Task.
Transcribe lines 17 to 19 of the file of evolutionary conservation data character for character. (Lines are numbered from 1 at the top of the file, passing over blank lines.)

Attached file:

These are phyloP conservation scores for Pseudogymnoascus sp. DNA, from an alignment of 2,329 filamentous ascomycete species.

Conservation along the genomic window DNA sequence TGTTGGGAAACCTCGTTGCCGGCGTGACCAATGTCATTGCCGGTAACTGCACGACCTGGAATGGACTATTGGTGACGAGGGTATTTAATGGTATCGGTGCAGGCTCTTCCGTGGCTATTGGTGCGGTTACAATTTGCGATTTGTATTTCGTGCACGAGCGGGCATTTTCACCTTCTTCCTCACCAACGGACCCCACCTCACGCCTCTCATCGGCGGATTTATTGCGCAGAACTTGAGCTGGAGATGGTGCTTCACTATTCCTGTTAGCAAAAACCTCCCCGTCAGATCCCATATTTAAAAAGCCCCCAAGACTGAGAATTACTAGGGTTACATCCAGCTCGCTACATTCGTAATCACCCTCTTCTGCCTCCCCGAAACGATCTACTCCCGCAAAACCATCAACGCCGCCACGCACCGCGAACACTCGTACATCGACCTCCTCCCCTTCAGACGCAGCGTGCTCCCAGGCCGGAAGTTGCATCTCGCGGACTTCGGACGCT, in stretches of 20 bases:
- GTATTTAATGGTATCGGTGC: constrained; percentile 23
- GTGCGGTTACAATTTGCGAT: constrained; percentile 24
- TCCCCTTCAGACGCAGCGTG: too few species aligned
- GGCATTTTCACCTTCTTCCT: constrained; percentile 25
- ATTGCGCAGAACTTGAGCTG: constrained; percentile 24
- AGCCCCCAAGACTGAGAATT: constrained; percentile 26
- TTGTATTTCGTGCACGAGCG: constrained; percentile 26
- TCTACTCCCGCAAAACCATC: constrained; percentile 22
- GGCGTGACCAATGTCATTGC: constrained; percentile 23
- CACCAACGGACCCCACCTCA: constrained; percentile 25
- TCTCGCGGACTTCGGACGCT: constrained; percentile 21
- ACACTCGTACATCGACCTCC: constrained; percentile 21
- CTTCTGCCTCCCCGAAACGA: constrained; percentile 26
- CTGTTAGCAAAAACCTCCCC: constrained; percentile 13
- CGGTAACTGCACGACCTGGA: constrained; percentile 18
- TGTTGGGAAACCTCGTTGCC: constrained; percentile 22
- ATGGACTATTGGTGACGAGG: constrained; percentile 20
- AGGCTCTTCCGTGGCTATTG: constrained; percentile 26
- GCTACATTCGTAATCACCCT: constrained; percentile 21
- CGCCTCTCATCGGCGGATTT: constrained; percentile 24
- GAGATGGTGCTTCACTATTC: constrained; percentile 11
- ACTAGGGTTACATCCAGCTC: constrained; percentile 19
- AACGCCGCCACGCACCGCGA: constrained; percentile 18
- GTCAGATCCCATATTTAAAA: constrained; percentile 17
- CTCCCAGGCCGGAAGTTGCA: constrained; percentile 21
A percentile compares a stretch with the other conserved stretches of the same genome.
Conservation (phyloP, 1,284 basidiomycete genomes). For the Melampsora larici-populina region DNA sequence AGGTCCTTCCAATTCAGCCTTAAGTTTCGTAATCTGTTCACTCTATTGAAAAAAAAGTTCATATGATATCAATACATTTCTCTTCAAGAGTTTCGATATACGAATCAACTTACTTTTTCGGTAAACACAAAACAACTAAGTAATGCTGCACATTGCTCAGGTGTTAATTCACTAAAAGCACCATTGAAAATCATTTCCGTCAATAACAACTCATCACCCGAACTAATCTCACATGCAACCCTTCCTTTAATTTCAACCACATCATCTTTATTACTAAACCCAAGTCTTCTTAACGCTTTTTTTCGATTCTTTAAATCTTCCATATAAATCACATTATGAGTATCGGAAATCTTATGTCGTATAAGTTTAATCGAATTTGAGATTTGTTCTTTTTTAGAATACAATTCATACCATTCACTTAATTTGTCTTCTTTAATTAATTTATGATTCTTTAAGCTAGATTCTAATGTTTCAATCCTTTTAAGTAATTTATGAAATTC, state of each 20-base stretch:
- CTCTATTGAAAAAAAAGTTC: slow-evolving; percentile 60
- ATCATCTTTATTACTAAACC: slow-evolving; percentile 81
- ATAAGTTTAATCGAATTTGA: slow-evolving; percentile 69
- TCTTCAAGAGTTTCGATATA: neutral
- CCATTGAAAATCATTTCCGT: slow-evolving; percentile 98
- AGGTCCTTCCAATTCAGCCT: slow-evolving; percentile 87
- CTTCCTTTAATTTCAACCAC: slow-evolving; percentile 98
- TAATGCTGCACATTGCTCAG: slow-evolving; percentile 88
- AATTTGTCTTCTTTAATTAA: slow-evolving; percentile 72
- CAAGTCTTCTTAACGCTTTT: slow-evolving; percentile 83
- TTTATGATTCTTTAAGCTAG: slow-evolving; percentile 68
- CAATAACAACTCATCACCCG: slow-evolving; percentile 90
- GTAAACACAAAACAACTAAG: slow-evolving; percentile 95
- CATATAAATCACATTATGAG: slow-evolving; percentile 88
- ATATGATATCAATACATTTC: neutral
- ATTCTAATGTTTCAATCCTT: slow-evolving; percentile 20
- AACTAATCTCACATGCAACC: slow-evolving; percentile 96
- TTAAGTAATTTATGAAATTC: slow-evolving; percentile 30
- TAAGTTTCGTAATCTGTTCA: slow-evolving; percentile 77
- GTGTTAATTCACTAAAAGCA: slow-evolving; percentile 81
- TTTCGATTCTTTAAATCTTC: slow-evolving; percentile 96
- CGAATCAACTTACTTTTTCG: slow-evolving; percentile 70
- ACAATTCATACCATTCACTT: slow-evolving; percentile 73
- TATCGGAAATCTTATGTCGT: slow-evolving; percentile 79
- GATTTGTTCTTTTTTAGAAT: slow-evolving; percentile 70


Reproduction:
- CGGTAACTGCACGACCTGGA: constrained; percentile 18
- TGTTGGGAAACCTCGTTGCC: constrained; percentile 22
- ATGGACTATTGGTGACGAGG: constrained; percentile 20